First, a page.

When lockdown happened, I imagined that everything was going to hell in a handcart and I’d cling on to things I knew and trusted. A metaphorical reaching out for the banister rail.
In fact, I’ve done the opposite. BBC Radio has been the first casualty. I never want to hear a politician ever again, so bang, out goes the Today programme. You and Yours and Woman’s Hour make me glum, so no thanks. I have discovered Scala Radio as I wake with the sunrise and it’s as though I’m in the park. Lockdown bliss.
Roaming the supermarket aisles, as I have always done since I started out as a designer, is now strictly verboten. Packaging design was, and remains, my first love and the supermarket has been both my art gallery and social anthropology laboratory. Watching people scan the shelves and pick up something we’ve been involved in has always had a frisson about it. How did we capture their attention and what tipped them over the line into putting the product into their basket? Online grocery shopping offers none of this. It is like the difference between Spotify and vinyl. Super convenient, but utterly soulless. Nothing beats picking up a product, turning it over in the hand, feeling its weight and, of course, looking at the label. Call me sad, but it is one of life’s simple pleasures.
Back to my first supermarket love
An unexpected change is the enforced switch of supermarkets. After years of loyal shopping, Waitrose doesn’t seem to want me and Ocado is too unpredictable, so I’m back where I started. Sainsbury’s is ‘my supermarket’ again.
They were dead easy to sign up with and their delivery people are delightful, but what has happened to the brand that Peter Dixon and, on occasions, Williams Murray Hamm laboured so hard to make classy, intelligent and joyful? As one unloads the bags, where’s the story? I just can’t make out what the brand stands for. What is all this ‘by Sainsbury’s’ branding and what in heaven’s name is ‘Stamford Street Food Company’? Has anyone walked down Stamford Street lately? Let’s just say it’s not Tenterden High Street. If ever there were a right time to reshape Sainsbury’s, to make us fall back in love with it, it is now.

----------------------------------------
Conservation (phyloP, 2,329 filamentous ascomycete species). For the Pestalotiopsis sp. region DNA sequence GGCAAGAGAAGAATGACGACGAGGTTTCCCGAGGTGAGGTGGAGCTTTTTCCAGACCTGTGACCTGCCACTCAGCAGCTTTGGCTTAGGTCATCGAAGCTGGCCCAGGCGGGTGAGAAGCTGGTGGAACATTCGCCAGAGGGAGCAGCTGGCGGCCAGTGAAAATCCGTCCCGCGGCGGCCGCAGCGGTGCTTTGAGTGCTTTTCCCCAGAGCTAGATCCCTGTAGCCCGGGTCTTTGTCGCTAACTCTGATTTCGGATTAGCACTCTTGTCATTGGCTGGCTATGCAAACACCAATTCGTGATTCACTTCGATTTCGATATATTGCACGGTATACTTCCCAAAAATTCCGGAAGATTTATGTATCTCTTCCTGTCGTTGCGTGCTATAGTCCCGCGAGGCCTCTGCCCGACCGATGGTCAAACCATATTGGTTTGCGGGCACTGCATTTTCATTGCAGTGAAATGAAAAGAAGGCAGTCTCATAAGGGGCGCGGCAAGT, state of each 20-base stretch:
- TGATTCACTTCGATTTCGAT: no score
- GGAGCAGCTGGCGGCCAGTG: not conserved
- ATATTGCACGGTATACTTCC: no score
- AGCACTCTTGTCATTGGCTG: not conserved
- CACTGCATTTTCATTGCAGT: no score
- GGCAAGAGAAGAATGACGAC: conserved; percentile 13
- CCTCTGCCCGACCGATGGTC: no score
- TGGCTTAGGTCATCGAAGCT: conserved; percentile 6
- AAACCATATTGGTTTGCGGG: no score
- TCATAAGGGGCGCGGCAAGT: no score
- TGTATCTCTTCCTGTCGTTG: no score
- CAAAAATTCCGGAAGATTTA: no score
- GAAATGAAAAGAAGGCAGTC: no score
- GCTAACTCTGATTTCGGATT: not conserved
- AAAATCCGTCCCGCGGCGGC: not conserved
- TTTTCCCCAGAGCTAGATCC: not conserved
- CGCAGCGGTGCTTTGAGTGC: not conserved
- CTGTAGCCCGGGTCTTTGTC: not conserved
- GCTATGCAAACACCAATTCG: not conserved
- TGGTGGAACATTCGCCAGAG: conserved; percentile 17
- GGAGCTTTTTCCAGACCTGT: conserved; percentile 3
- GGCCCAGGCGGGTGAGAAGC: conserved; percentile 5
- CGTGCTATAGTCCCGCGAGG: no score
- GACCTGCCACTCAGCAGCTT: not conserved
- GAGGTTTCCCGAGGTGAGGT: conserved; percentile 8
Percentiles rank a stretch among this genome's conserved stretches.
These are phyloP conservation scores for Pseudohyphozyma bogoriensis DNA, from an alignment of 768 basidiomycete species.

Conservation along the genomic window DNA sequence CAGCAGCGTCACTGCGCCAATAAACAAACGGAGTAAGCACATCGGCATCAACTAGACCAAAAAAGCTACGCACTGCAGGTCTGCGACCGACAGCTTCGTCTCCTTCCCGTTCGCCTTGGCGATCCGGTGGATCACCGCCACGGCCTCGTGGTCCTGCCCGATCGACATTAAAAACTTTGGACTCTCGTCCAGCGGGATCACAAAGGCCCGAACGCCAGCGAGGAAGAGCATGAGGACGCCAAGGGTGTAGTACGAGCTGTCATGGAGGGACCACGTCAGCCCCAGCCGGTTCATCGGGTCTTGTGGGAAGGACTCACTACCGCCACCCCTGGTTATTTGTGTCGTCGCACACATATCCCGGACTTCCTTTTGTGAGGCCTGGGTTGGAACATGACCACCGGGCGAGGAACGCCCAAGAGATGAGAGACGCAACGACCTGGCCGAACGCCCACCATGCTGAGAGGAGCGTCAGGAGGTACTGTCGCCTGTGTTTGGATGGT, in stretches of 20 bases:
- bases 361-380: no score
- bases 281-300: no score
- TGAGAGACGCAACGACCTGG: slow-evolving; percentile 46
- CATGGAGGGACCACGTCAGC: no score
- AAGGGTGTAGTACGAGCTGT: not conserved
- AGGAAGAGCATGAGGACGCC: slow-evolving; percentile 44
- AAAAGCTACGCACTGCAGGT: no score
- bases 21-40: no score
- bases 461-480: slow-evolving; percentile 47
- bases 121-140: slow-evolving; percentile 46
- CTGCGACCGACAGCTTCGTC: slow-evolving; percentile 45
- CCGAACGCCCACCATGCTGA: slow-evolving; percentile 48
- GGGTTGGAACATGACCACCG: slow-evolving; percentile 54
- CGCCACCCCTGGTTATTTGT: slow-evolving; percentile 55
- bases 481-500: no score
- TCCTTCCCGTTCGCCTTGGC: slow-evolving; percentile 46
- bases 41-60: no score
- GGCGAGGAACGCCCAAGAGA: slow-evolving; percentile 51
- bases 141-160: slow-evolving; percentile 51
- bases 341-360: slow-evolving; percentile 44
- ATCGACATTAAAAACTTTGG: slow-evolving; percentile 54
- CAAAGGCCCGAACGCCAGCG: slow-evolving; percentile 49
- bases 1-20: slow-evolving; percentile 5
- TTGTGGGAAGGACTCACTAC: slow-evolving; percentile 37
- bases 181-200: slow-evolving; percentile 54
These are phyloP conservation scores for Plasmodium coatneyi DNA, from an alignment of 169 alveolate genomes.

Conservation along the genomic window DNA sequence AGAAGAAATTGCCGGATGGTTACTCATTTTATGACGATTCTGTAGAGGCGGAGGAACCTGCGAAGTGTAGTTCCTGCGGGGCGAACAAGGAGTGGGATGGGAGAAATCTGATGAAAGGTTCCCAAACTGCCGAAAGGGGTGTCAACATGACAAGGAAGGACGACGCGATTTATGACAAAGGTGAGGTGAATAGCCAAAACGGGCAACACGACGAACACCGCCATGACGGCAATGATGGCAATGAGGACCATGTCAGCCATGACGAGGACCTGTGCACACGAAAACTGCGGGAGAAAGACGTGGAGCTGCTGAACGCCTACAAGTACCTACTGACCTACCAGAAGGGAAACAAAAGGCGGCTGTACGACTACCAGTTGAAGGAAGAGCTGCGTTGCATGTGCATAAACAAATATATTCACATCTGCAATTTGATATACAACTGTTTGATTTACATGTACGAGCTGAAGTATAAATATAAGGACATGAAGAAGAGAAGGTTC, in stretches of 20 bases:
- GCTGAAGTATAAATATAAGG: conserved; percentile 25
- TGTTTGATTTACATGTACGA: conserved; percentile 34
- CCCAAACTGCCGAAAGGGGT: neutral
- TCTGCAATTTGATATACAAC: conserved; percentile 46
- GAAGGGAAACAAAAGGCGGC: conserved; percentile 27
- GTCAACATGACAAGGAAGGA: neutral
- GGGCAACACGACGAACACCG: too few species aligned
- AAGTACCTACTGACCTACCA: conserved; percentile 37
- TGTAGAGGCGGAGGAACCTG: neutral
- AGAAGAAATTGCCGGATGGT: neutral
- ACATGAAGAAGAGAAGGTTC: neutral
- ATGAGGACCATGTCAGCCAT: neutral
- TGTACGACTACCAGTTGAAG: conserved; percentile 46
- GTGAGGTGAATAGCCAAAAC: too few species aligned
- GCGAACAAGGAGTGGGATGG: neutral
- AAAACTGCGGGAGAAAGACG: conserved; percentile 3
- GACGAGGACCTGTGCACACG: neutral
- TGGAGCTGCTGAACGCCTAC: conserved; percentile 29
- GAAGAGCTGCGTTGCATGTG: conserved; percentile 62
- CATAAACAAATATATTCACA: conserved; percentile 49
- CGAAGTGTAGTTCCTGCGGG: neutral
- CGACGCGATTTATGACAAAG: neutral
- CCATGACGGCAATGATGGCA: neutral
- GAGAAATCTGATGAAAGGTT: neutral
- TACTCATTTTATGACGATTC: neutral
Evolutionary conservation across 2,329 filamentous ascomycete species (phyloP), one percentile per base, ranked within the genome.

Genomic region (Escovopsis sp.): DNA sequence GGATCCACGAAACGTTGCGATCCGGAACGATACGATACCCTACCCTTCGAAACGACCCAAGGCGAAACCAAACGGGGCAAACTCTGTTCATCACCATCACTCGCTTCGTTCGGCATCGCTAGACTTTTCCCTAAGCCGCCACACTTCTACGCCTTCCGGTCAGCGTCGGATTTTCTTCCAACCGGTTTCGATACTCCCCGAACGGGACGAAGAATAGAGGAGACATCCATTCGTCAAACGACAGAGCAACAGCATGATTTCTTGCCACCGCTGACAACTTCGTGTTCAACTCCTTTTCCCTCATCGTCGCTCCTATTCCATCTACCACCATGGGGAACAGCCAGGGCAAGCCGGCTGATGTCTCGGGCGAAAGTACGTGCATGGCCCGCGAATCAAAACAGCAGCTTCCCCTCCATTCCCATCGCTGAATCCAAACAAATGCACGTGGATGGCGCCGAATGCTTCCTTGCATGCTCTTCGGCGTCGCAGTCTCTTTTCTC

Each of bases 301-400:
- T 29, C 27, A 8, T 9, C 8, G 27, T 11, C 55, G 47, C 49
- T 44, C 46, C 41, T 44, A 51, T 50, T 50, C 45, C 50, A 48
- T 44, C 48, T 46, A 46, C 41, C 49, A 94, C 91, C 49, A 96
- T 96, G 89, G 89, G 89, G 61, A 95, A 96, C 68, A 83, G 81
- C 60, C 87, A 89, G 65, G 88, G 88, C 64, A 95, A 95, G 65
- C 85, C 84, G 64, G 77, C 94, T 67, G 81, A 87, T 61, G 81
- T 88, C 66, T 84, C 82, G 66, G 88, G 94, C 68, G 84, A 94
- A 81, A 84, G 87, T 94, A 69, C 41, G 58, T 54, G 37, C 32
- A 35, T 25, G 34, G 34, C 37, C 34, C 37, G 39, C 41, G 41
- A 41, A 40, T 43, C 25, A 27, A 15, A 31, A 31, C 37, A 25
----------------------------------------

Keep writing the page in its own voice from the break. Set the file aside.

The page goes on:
I didn’t expect to drop the BBC and I thought that Waitrose and I were pals for life. We will see if those relationships are revived if lockdown ever ends. One other quite unexpected change of behaviour is the joy to be found in anticipation. I am not gifted with patience. It is not a virtue and generally gets in the way of doing stuff, but my lockdown has seen a subtle change in this.
I am to be found, for the odd hour or two, wielding power tools and timber as I attempt to rebuild some rotten decking. With the closure of DIY stores, I have to rely on various businesses all around the country to deliver the multitude of fixings that Builder Bodge needs.
The excitement of home deliveries
‘My 6-inch Hex bolts have arrived!’ won last week’s loudest whoop. The big tease was that they couldn’t be touched until the next day in case there was Covid all over them. They took on the same lure as the Hornby Trains Royal Mail Van I lusted over in a Boxing Day shop window in 1960. Learning to wait has been rather wonderful.
There are, of course, vital items that one misses in lockdown. Marmite went AWOL from Sainsbury’s online. If you were desperate it could be found on eBay for £6.99 for a jar, plus £4 postage. Apparently, they’ve sold 48 of them so far. It makes one think about brand value. What brands would you pay extortionate prices for if they went missing? A quick scan of eBay shows a can of Ambrosia custard selling for £7 (inc postage) and a 1.5kg pack of Allinson’s Strong White Bread flour for £12 (admittedly the postage is a whopping £8). But then eBay is a mad place. Who in their right minds would buy Andrex ‘Natural Pebble’ lavatory rolls? A snip at £33.78 for 45 rolls by the way – it seems they are in ‘New Condition’ which is, no pun intended, a relief.
By Richard Williams who is Chairman of Leading Brand Consultancy, Williams Murray Hamm